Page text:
IN RE: WESTCHESTER COUNTY CORRECTION OFFICERS BENEVOLENT ASSOCIATION INC.

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Supreme Court, Appellate Division, Third Department, New York.

IN RE: WESTCHESTER COUNTY CORRECTION OFFICERS BENEVOLENT ASSOCIATION INC., Petitioner, v. NEW YORK STATE PUBLIC EMPLOYMENT RELATIONS BOARD et al., Respondents.

Decided: June 20, 2002

Before:  CREW III, J.P., PETERS, SPAIN, CARPINELLO and ROSE, JJ. Goodstein & West, New Rochelle (Robert David Goodstein of counsel), for petitioner. Gary Johnson, New York State Public Employment Relations Board, Albany (Sandra M. Nathan of counsel), for New York State Public Employment Relations Board, respondent. Charlene Indelicato, County Attorney, White Plains (Bridget Gauntlett of counsel), for County of Westchester, respondent. Eliot Spitzer, Attorney General, Albany (Edward Lindner of counsel), for State of New York Department of Correctional Services, respondent.

Proceeding pursuant to CPLR article 78 (transferred to this Court by order of the Supreme Court, entered in Albany County) to review a determination of respondent Public Employment Relations Board which dismissed petitioner's improper practice charge.

The Westchester County Health Care Corporation (hereinafter the Corporation) operates the Westchester County Medical Center (hereinafter the Hospital).   Pursuant to a contract with the Corporation, the Westchester County Department of Corrections (hereinafter the County), in turn, maintains a secure 14-bed ward (hereinafter Ward 29) within the Hospital.   In 1999, respondent Department of Correctional Services (hereinafter DOCS) and the County entered into an agreement providing, inter alia, that DOCS would maintain custody and control of State inmates while they were patients in Ward 29.

Petitioner, the bargaining unit representative for the correction officer employees of the County, then filed an improper practice charge with respondent Public Employment Relations Board (hereinafter PERB), alleging that the County violated Civil Service Law § 209-a (1)(d) when it unilaterally assigned duties to DOCS that had been exclusive to petitioner's members.   Finding that the guarding of State inmate-patients on Ward 29 is not a proper subject of collective bargaining because DOCS was required by Correction Law § 23(2) to maintain custody and control of State inmates, PERB dismissed the charge.   Petitioner then commenced this CPLR article 78 proceeding.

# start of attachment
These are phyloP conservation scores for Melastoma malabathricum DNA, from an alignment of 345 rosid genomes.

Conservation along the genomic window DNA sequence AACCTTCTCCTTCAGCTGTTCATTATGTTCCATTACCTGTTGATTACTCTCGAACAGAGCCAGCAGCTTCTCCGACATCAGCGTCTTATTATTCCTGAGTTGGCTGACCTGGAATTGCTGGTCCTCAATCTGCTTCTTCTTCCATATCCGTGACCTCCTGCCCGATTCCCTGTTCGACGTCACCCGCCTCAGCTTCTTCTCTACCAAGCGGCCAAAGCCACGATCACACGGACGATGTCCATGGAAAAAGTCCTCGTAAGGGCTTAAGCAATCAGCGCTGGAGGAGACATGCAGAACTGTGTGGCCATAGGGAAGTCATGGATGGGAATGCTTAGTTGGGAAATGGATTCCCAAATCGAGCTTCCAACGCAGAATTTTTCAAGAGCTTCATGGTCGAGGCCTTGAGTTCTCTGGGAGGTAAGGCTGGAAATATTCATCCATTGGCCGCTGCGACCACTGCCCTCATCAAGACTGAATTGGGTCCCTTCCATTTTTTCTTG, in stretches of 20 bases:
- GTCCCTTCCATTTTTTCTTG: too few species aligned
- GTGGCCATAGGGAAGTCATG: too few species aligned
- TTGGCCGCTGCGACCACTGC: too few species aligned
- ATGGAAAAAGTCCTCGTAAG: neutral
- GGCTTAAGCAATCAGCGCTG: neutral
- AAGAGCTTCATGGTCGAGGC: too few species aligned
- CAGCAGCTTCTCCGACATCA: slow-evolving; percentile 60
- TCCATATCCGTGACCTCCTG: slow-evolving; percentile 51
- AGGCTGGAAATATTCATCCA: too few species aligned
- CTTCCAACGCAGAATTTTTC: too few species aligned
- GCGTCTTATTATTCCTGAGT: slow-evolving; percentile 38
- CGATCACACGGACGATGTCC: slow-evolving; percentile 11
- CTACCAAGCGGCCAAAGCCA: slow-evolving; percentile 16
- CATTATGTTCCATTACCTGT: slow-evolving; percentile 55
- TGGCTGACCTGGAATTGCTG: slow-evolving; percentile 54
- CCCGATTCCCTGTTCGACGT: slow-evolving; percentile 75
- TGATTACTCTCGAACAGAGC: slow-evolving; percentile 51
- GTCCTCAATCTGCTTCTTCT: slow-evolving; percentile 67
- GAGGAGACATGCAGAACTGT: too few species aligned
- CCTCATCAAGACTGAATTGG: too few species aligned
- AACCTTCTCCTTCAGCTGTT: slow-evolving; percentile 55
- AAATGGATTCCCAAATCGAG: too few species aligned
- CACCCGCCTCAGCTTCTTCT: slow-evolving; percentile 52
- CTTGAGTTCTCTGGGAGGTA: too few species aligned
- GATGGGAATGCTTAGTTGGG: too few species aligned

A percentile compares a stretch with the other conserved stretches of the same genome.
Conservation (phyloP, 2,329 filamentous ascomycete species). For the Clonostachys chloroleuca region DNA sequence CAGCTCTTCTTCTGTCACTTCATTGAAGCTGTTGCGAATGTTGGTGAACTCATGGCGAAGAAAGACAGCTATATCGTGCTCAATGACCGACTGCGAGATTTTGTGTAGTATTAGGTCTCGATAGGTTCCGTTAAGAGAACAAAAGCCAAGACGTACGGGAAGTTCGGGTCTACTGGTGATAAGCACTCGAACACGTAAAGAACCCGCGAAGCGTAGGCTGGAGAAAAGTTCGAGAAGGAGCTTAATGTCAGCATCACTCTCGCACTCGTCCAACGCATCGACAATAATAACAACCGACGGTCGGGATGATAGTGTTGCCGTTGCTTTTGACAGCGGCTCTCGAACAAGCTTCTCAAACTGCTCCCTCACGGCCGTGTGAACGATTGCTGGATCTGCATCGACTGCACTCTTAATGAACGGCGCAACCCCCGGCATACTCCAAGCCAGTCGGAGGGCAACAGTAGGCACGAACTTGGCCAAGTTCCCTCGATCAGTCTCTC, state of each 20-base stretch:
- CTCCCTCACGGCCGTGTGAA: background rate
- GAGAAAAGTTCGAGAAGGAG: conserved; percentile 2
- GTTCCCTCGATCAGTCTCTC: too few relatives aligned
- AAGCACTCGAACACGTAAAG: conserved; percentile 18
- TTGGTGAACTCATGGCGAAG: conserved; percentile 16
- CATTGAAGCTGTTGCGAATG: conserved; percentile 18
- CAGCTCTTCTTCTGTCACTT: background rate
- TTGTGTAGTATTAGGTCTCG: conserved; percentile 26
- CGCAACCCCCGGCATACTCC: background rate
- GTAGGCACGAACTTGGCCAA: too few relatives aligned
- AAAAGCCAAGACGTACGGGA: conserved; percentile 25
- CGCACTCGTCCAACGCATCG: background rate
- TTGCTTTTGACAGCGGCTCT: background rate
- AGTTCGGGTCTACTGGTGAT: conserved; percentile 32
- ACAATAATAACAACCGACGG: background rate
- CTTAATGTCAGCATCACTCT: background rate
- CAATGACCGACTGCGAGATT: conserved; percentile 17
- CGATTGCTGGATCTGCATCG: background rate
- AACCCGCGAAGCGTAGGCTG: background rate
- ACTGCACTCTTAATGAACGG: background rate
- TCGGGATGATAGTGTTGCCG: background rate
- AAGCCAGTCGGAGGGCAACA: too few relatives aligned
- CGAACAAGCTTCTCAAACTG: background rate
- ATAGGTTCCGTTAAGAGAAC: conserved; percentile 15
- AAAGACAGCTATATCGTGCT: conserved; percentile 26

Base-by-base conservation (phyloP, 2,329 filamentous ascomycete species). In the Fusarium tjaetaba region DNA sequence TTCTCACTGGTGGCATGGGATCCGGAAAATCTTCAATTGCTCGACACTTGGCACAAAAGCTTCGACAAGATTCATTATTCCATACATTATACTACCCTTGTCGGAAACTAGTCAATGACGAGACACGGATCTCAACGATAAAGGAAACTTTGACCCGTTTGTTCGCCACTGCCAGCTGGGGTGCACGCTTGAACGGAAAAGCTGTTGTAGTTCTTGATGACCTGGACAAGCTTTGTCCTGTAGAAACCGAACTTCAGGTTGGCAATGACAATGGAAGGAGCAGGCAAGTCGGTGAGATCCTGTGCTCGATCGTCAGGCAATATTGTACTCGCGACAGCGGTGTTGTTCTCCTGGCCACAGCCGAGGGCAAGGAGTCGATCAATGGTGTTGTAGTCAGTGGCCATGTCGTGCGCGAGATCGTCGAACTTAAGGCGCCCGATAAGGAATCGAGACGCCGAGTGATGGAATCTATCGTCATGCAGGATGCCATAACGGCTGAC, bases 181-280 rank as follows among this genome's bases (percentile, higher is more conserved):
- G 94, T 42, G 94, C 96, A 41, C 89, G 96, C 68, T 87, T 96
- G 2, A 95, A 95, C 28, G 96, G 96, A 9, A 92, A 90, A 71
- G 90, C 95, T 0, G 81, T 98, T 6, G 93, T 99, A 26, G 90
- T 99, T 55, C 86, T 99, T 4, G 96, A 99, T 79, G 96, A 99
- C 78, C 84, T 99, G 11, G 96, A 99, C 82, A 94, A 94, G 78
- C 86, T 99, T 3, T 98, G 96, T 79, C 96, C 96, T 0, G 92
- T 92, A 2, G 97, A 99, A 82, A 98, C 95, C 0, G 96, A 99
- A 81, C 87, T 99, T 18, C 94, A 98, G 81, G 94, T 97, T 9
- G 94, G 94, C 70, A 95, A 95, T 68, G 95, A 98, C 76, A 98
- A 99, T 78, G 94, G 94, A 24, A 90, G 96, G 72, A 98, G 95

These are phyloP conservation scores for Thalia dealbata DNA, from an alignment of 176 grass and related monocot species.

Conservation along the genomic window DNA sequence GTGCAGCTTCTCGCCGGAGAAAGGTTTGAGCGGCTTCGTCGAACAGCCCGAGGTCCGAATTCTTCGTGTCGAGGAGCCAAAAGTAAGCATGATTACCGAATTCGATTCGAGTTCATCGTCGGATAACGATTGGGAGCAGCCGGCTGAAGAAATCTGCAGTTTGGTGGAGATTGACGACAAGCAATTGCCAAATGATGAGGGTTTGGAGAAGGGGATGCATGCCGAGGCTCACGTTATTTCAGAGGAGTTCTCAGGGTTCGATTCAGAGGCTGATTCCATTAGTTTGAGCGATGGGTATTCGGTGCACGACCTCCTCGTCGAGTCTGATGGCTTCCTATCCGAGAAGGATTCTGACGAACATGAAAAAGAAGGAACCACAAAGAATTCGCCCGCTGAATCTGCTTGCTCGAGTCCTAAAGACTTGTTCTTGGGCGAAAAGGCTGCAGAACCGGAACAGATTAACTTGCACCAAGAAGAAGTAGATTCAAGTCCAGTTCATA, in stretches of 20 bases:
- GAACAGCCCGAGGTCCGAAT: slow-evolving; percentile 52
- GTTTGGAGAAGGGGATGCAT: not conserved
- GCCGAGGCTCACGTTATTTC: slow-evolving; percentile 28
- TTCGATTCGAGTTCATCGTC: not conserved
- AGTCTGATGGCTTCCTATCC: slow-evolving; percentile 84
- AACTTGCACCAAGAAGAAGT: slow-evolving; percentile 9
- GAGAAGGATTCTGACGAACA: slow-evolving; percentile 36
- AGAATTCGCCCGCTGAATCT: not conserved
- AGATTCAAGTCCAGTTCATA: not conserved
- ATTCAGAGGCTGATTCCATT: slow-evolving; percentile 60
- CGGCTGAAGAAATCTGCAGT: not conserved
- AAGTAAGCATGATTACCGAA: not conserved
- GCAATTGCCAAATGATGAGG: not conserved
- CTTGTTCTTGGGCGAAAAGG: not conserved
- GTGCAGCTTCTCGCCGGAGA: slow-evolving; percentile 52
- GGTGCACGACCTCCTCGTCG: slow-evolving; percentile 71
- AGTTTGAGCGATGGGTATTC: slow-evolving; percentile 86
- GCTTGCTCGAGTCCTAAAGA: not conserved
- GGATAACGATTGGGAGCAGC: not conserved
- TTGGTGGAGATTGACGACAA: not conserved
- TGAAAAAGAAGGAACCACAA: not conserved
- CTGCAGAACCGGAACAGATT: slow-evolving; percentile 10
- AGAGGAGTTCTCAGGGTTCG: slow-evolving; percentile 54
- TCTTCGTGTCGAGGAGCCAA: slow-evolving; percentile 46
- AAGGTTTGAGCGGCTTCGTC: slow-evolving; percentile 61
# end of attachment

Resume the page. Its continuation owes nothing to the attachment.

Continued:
Petitioner does not dispute that Correction Law § 23(2) permits State inmates to receive medical diagnosis and treatment in “outside hospitals” when “such outside treatment or diagnosis is necessary by reason of inadequate facilities within the institution”.   The statute also requires that, when admitted to “outside hospitals” for medical treatment, “[s]uch inmates shall remain under the jurisdiction and in the custody of [DOCS]” (Correction Law § 23[2] ).   Petitioner contends only that PERB erred in finding Ward 29 to be part of an “outside hospital” under Correction Law § 23(2) rather than a “ local correctional facility” under Correction Law § 40.   We disagree.

The definition of a “local correctional facility” as including a “hospital prison ward” (Correction Law § 40[2] ) applies only to Correction Law article 3 (see, Correction Law § 40), and not to Correction Law § 23(2).   Rather, the applicable definition of a “local correctional facility” is found in Correction Law § 2(16)(a), which refers to “[a]ny place operated by a county”.   Here, Ward 29 is located within the Hospital, which qualifies as an “outside hospital” because it is a medical facility operated by the Corporation rather than the County.   Indeed, the agreement between DOCS and the County confirms that Ward 29 is subject to “the Medical Staff Bylaws and the policies and procedures of [the Hospital]”.   As a result, PERB's determination that Ward 29 is part of an outside hospital within the meaning of Correction Law § 23(2) is supported by substantial evidence, and its conclusion that the obligation to collectively bargain has been legislatively preempted is not arbitrary, capricious or an abuse of its discretion.

ADJUDGED that the determination is confirmed, without costs, and petition dismissed.

ROSE, J.

CREW III, J.P., PETERS, SPAIN and CARPINELLO, JJ., concur.

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